FROM PEDIATRICS

An interactive level 2 screening test for autism spectrum disorders in toddlers takes only 5-10 minutes to administer, providing an option that might improve early identification of the developmental condition, a new study suggests.

Dr. Roula N. Choueiri of University of Massachusetts Memorial Children’s Medical Center in Worcester, and of Sheldon H. Wagner, Ph.D., of the Behavioral Development and Educational Services in New Bedford, Mass., said the Rapid Interactive Screening Test for Autism in Toddlers (RITA-T) “could greatly expand the availability of effective level 2 ASD screening measures, which would lead to earlier diagnosis of ASD and access to treatment” (J Pediatr. 2015 Aug;167(2):460-466 doi:10.1016/j.jpeds.2015.05.029 ).

“There is an important need for a psychometrically valid and interactive level 2 ASD screening test that is both easily learned and readily administered by clinicians in busy clinical settings and early-intervention programs,” the authors wrote. Training to administer and score their RITA-T requires about 3 hours in small groups, and the authors plan for the tool to exist in the public domain once further validated.

Because level 1 screenings, such as the Modified Checklist for Autism in Toddlers ( M-CHAT ) have high false-positive rates, level 2 assessments can confirm risk of ASD when doctors screen toddlers between 18 and 24 months old. The two existing level 2 screening tests include the Systematic Observation for Red Flags ( SORF ), which requires videotaping, and the Screening Tool for Autism in Two-Year-Olds ( STAT ), which requires 20 minutes to administer.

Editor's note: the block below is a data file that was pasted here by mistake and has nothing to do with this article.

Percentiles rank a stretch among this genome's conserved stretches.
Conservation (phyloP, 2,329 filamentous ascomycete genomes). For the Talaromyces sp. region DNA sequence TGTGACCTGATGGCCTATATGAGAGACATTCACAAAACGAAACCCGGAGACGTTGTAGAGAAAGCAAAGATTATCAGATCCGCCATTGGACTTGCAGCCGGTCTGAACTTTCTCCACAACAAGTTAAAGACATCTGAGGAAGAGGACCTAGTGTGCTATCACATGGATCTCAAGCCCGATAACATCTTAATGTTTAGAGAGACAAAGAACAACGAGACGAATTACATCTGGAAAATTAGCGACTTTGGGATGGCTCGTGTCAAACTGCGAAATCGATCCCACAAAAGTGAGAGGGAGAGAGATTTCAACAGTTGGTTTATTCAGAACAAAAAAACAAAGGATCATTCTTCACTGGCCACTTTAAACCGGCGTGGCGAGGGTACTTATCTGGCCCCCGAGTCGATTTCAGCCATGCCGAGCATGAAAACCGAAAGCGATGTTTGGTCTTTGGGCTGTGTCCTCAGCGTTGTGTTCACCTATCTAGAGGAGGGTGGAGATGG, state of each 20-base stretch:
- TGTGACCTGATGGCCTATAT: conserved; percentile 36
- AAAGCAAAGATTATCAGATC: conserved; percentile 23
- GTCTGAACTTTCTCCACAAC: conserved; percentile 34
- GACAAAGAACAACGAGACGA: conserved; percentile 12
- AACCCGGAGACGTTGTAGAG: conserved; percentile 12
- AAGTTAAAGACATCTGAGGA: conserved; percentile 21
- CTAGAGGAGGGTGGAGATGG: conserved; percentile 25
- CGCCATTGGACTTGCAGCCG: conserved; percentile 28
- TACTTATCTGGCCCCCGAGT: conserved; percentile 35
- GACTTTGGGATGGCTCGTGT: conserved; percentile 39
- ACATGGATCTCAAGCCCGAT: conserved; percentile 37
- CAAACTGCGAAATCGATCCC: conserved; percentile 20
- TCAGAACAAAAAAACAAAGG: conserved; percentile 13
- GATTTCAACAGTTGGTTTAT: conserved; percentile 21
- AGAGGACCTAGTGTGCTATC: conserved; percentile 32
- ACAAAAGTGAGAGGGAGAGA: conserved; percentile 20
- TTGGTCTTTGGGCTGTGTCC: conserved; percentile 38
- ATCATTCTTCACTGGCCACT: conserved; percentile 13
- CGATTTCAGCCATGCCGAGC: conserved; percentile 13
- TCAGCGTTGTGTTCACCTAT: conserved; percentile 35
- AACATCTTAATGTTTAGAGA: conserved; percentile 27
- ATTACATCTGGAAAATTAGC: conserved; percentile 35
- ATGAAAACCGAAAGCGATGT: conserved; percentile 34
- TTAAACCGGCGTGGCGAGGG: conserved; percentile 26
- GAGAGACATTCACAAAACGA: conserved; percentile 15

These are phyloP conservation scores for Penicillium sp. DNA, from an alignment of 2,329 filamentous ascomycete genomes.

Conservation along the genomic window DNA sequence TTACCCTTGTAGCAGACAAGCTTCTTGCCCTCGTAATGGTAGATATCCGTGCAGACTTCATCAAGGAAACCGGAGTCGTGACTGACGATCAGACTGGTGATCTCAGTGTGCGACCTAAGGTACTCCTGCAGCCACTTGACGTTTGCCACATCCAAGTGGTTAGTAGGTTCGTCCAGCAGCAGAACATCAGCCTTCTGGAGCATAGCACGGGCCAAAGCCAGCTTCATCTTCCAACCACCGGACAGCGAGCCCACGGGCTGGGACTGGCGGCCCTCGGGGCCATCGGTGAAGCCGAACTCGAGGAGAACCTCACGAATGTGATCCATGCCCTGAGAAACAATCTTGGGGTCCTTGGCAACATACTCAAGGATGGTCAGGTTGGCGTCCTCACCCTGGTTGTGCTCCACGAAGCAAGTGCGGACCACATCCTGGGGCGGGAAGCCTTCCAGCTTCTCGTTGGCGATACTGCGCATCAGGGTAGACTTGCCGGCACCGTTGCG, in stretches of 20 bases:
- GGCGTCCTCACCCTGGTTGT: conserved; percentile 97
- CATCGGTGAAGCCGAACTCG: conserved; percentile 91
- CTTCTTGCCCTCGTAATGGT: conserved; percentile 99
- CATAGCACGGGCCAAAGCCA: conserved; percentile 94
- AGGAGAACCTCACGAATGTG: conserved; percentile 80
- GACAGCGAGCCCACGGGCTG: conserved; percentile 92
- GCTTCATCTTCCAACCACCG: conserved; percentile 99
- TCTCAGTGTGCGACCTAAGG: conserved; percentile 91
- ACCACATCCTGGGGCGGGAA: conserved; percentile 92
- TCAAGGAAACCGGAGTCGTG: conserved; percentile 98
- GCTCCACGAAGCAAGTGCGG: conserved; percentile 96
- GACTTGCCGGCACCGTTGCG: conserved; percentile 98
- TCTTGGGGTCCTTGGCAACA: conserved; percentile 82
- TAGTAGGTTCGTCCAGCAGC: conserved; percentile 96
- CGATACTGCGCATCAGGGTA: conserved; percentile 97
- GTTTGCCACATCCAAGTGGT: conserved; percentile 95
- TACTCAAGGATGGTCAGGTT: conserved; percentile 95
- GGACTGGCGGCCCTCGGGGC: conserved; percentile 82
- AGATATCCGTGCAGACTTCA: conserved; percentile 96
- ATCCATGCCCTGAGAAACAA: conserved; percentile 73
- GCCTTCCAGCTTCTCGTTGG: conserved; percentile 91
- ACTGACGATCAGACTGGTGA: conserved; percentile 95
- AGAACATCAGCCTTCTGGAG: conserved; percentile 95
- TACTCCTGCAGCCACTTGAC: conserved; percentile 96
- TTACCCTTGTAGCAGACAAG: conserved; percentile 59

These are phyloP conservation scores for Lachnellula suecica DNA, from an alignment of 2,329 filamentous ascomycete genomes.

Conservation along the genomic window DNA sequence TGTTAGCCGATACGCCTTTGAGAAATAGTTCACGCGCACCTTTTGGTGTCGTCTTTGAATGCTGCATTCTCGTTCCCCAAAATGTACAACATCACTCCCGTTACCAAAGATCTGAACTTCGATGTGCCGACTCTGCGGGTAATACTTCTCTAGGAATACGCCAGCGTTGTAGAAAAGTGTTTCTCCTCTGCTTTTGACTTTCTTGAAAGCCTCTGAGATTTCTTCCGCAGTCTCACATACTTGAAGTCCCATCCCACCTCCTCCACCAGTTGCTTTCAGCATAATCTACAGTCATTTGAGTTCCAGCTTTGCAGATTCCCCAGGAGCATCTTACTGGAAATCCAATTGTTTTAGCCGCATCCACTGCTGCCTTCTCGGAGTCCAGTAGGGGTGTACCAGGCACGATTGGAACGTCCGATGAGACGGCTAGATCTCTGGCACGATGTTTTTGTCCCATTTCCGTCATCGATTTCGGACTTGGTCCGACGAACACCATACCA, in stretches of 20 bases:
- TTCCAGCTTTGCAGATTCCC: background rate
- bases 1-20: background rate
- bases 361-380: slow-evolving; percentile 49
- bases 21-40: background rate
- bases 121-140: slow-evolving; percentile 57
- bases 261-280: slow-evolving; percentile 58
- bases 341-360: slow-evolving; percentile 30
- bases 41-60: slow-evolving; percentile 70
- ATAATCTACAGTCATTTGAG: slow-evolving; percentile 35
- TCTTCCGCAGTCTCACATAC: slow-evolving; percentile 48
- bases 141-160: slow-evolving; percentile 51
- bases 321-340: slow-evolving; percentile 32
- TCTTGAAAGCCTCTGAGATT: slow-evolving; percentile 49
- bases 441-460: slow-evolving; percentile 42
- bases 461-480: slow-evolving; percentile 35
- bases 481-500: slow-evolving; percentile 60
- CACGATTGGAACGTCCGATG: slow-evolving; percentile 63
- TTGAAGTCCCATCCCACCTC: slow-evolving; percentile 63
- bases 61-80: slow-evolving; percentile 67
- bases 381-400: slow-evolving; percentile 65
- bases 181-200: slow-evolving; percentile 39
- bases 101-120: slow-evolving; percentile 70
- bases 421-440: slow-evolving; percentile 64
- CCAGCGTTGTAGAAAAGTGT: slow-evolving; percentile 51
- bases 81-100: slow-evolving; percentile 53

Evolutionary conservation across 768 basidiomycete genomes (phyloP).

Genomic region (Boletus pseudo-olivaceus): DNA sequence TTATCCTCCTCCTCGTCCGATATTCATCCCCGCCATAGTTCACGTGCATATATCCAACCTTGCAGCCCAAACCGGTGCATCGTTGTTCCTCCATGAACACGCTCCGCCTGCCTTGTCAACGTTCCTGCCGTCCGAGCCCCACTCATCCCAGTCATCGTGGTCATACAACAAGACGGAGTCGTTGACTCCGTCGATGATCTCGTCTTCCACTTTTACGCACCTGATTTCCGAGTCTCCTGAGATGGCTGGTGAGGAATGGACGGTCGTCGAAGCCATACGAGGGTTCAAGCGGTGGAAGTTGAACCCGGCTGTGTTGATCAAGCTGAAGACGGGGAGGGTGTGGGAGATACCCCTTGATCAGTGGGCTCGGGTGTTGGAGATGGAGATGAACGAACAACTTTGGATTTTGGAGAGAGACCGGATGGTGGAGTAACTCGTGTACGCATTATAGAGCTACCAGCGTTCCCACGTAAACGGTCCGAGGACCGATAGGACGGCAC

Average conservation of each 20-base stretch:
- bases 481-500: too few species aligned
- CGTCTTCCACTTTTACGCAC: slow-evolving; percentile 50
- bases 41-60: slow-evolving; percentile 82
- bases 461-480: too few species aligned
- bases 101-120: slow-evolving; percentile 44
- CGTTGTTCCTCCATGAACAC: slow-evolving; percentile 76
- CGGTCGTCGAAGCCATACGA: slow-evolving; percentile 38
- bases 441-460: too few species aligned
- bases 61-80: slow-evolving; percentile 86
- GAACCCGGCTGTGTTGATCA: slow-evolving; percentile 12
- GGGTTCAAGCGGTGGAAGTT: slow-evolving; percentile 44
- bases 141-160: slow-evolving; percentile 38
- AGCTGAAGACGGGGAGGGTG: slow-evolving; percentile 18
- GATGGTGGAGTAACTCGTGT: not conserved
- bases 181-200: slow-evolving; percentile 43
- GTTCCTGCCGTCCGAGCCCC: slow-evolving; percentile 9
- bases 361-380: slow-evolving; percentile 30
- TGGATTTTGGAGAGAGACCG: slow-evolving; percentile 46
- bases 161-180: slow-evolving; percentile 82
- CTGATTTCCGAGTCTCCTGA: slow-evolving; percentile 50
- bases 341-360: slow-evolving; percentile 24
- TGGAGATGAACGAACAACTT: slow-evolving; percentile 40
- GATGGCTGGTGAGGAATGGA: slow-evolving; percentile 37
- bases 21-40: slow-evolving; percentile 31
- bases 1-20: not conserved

The RITA-T involves nine interactive activities aimed at assessing toddlers’ joint attention, social awareness, reaction to emotions, awareness of human agency, and several basic cognitive skills. Each activity assigns points for a child’s behaving differently than expected, for a total possible high score of 30, indicating the most atypical development.

For the 61 toddlers, aged 18-36 months, assessed in the study, the average RITA-T score for the 23 children with autism spectrum disorders was 20.8, compared with a score of 13 for the 19 children with non–ASD developmental delays and a score of 10.6 for the 19 typically developing children (P less than .0001). Parents of all these children filled out the M-CHAT, and clinicians administered the Autism Diagnostic Observation Schedule–Generic ( ADOS-G ) to those children identified as higher risk.

The RITA-T scores positively correlated both with the ADOS-G (r = 0.79; P less than .001) and with clinical diagnoses of the condition using the DSM-IV and DSM-5 criteria (r = 0.78 and r = 0.76, respectively; P less than .0001). Using a RITA-T cutoff score of 15 and higher and based on DSM-5 criteria, the tool’s sensitivity was 1.00, and its specificity was 0.84. Within a high-risk group of children, the positive predictive value of RITA-T was 0.88.

The research was supported by the CVS charitable fund, the Susan Saltonstall Pediatric Department, and the Tufts Clinical and Translational Sciences Institute. The authors reported no disclosures.

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